And where in that document does it say that it's illegal to be in what's considered a PSB? And for that matter, considering the company (the employer) doing the "hiring" is a Japanese company with no Canadian presence, it seems irrelevant. If anything, they would be deducting based on Japanese tax laws, and the OP would have to file for world income.Homerhomer wrote: ↑Feb 11th, 2019 11:01 amThe OP stated he or she meets employer-employee conditions, it is very straight forward.
The rules are very simple, from cra:
https://www.canada.ca/en/revenue-agency ... _mpld_wrkr
Employee or self-employed worker?
It is important to decide whether a worker is an employee or a self-employed individual. Employment status directly affects a person's entitlement to employment insurance (EI) benefits under the Employment Insurance Act. It can also have an impact on how a worker is treated under other legislation such as the Canada Pension Plan and the Income Tax Act.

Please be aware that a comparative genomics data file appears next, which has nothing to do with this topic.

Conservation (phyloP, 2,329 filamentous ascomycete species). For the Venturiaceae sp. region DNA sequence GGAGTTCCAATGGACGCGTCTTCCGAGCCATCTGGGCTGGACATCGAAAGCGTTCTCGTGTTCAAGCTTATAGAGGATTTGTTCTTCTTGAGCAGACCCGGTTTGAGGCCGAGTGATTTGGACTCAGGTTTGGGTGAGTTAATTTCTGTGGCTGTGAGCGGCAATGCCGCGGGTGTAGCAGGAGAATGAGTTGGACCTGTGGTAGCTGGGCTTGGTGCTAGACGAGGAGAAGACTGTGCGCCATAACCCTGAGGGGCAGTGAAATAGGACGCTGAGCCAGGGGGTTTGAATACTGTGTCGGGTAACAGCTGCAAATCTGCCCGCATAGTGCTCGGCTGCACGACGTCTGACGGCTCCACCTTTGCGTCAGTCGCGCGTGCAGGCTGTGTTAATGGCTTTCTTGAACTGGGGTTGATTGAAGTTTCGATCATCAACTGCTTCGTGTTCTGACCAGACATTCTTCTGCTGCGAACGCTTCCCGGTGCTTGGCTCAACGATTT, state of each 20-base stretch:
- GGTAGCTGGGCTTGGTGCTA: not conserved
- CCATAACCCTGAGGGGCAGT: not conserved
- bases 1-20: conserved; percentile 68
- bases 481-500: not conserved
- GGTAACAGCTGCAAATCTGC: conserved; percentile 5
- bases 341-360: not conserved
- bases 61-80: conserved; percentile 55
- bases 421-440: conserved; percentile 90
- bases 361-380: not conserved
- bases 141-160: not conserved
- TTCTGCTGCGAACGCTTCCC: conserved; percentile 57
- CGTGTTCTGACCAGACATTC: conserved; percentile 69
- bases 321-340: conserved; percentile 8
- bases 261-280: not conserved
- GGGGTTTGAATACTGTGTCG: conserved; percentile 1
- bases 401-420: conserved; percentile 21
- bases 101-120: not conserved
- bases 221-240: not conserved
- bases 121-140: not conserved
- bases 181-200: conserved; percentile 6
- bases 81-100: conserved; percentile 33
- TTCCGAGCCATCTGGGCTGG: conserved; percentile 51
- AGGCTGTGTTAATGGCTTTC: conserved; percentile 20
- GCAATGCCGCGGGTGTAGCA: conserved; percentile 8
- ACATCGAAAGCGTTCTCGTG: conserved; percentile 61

The facts of the working relationship as a whole decide the employment status.
In an employer-employee relationship, the payer is considered an employer and the worker an employee. Employers are responsible for deducting Canada Pension Plan (CPP) contributions, EI premiums, and income tax from remuneration or other amounts they pay to their employees. Employers must remit these deductions along with their share of CPP contributions and EI premiums, to the Canada Revenue Agency (CRA).
An employer who fails to deduct the required CPP contributions or EI premiums has to pay both the employer's share and the employee's share of any contributions and premiums owing, plus penalties and interest. For more information, go to Payroll.
This document is more relevant to the OP's situation:
https://www.canada.ca/en/revenue-agency ... rkers.html
Again... It's not illegal to be considered a PSB, as long as you pay your taxes and payroll deductions appropriately. It simply means you lose many of the deductions that a standard corporation would have.